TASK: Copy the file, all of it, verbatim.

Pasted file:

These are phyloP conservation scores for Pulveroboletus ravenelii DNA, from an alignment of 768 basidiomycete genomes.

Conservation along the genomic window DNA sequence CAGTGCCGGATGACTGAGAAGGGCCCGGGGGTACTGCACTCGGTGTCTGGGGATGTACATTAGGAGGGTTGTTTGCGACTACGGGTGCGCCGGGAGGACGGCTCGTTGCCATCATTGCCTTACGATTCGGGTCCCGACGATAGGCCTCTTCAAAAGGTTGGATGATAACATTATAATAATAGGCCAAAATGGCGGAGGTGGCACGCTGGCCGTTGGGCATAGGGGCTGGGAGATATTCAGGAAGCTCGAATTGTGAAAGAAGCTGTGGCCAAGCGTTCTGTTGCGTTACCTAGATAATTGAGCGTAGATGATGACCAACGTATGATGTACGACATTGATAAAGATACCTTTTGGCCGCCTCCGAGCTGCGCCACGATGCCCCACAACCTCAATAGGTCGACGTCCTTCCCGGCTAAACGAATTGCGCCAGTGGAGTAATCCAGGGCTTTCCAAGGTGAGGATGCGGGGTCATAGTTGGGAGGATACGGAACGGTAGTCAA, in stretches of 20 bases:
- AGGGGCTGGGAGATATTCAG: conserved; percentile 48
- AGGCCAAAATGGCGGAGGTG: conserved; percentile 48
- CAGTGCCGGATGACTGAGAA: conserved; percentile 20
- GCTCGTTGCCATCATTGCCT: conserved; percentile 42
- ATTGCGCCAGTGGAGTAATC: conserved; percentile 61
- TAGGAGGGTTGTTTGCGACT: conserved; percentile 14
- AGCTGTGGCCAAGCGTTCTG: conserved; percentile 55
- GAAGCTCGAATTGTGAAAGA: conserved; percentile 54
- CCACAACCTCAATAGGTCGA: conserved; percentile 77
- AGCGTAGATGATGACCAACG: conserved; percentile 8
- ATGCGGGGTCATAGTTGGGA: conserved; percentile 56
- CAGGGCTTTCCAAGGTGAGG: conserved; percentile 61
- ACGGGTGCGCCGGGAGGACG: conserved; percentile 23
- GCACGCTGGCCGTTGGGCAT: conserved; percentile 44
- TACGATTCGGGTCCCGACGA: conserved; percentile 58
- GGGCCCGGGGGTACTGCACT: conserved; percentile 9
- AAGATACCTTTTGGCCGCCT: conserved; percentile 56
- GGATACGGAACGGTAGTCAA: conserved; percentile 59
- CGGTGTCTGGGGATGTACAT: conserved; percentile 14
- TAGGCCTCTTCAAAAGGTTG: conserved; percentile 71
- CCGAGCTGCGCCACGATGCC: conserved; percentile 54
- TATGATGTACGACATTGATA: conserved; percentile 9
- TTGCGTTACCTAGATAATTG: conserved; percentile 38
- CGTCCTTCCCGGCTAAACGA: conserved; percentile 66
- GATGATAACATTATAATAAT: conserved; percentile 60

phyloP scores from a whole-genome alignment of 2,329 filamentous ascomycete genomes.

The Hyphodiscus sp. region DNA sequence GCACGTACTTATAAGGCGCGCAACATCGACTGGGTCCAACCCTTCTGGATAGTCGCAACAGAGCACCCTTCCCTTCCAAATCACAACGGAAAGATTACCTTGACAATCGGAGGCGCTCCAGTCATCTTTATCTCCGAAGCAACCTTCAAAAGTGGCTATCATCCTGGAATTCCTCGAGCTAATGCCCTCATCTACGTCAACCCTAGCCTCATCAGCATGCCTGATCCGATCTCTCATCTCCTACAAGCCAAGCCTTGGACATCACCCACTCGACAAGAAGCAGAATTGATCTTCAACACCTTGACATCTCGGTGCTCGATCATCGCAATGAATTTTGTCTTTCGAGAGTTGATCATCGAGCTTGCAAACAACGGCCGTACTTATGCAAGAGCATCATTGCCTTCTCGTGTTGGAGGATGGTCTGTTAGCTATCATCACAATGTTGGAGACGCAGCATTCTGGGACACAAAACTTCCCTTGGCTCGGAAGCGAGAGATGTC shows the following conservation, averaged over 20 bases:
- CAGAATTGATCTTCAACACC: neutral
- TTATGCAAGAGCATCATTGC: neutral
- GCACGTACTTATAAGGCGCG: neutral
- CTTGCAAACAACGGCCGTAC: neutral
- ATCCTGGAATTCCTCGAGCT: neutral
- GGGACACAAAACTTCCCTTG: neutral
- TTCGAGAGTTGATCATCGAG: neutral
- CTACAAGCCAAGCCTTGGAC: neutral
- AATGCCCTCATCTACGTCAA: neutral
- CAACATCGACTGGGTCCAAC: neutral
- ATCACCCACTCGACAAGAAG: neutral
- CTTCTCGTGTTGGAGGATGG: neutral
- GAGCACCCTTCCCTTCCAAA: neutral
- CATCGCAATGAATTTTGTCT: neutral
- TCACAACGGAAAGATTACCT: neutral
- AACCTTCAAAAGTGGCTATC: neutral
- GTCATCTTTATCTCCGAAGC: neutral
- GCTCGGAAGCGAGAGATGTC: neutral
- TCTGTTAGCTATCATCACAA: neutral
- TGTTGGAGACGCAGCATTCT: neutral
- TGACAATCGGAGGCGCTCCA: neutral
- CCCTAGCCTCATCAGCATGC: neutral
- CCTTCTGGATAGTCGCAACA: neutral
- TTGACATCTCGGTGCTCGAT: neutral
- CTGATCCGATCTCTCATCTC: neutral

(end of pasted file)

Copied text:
These are phyloP conservation scores for Pulveroboletus ravenelii DNA, from an alignment of 768 basidiomycete genomes.

Conservation along the genomic window DNA sequence CAGTGCCGGATGACTGAGAAGGGCCCGGGGGTACTGCACTCGGTGTCTGGGGATGTACATTAGGAGGGTTGTTTGCGACTACGGGTGCGCCGGGAGGACGGCTCGTTGCCATCATTGCCTTACGATTCGGGTCCCGACGATAGGCCTCTTCAAAAGGTTGGATGATAACATTATAATAATAGGCCAAAATGGCGGAGGTGGCACGCTGGCCGTTGGGCATAGGGGCTGGGAGATATTCAGGAAGCTCGAATTGTGAAAGAAGCTGTGGCCAAGCGTTCTGTTGCGTTACCTAGATAATTGAGCGTAGATGATGACCAACGTATGATGTACGACATTGATAAAGATACCTTTTGGCCGCCTCCGAGCTGCGCCACGATGCCCCACAACCTCAATAGGTCGACGTCCTTCCCGGCTAAACGAATTGCGCCAGTGGAGTAATCCAGGGCTTTCCAAGGTGAGGATGCGGGGTCATAGTTGGGAGGATACGGAACGGTAGTCAA, in stretches of 20 bases:
- AGGGGCTGGGAGATATTCAG: conserved; percentile 48
- AGGCCAAAATGGCGGAGGTG: conserved; percentile 48
- CAGTGCCGGATGACTGAGAA: conserved; percentile 20
- GCTCGTTGCCATCATTGCCT: conserved; percentile 42
- ATTGCGCCAGTGGAGTAATC: conserved; percentile 61
- TAGGAGGGTTGTTTGCGACT: conserved; percentile 14
- AGCTGTGGCCAAGCGTTCTG: conserved; percentile 55
- GAAGCTCGAATTGTGAAAGA: conserved; percentile 54
- CCACAACCTCAATAGGTCGA: conserved; percentile 77
- AGCGTAGATGATGACCAACG: conserved; percentile 8
- ATGCGGGGTCATAGTTGGGA: conserved; percentile 56
- CAGGGCTTTCCAAGGTGAGG: conserved; percentile 61
- ACGGGTGCGCCGGGAGGACG: conserved; percentile 23
- GCACGCTGGCCGTTGGGCAT: conserved; percentile 44
- TACGATTCGGGTCCCGACGA: conserved; percentile 58
- GGGCCCGGGGGTACTGCACT: conserved; percentile 9
- AAGATACCTTTTGGCCGCCT: conserved; percentile 56
- GGATACGGAACGGTAGTCAA: conserved; percentile 59
- CGGTGTCTGGGGATGTACAT: conserved; percentile 14
- TAGGCCTCTTCAAAAGGTTG: conserved; percentile 71
- CCGAGCTGCGCCACGATGCC: conserved; percentile 54
- TATGATGTACGACATTGATA: conserved; percentile 9
- TTGCGTTACCTAGATAATTG: conserved; percentile 38
- CGTCCTTCCCGGCTAAACGA: conserved; percentile 66
- GATGATAACATTATAATAAT: conserved; percentile 60

phyloP scores from a whole-genome alignment of 2,329 filamentous ascomycete genomes.

The Hyphodiscus sp. region DNA sequence GCACGTACTTATAAGGCGCGCAACATCGACTGGGTCCAACCCTTCTGGATAGTCGCAACAGAGCACCCTTCCCTTCCAAATCACAACGGAAAGATTACCTTGACAATCGGAGGCGCTCCAGTCATCTTTATCTCCGAAGCAACCTTCAAAAGTGGCTATCATCCTGGAATTCCTCGAGCTAATGCCCTCATCTACGTCAACCCTAGCCTCATCAGCATGCCTGATCCGATCTCTCATCTCCTACAAGCCAAGCCTTGGACATCACCCACTCGACAAGAAGCAGAATTGATCTTCAACACCTTGACATCTCGGTGCTCGATCATCGCAATGAATTTTGTCTTTCGAGAGTTGATCATCGAGCTTGCAAACAACGGCCGTACTTATGCAAGAGCATCATTGCCTTCTCGTGTTGGAGGATGGTCTGTTAGCTATCATCACAATGTTGGAGACGCAGCATTCTGGGACACAAAACTTCCCTTGGCTCGGAAGCGAGAGATGTC shows the following conservation, averaged over 20 bases:
- CAGAATTGATCTTCAACACC: neutral
- TTATGCAAGAGCATCATTGC: neutral
- GCACGTACTTATAAGGCGCG: neutral
- CTTGCAAACAACGGCCGTAC: neutral
- ATCCTGGAATTCCTCGAGCT: neutral
- GGGACACAAAACTTCCCTTG: neutral
- TTCGAGAGTTGATCATCGAG: neutral
- CTACAAGCCAAGCCTTGGAC: neutral
- AATGCCCTCATCTACGTCAA: neutral
- CAACATCGACTGGGTCCAAC: neutral
- ATCACCCACTCGACAAGAAG: neutral
- CTTCTCGTGTTGGAGGATGG: neutral
- GAGCACCCTTCCCTTCCAAA: neutral
- CATCGCAATGAATTTTGTCT: neutral
- TCACAACGGAAAGATTACCT: neutral
- AACCTTCAAAAGTGGCTATC: neutral
- GTCATCTTTATCTCCGAAGC: neutral
- GCTCGGAAGCGAGAGATGTC: neutral
- TCTGTTAGCTATCATCACAA: neutral
- TGTTGGAGACGCAGCATTCT: neutral
- TGACAATCGGAGGCGCTCCA: neutral
- CCCTAGCCTCATCAGCATGC: neutral
- CCTTCTGGATAGTCGCAACA: neutral
- TTGACATCTCGGTGCTCGAT: neutral
- CTGATCCGATCTCTCATCTC: neutral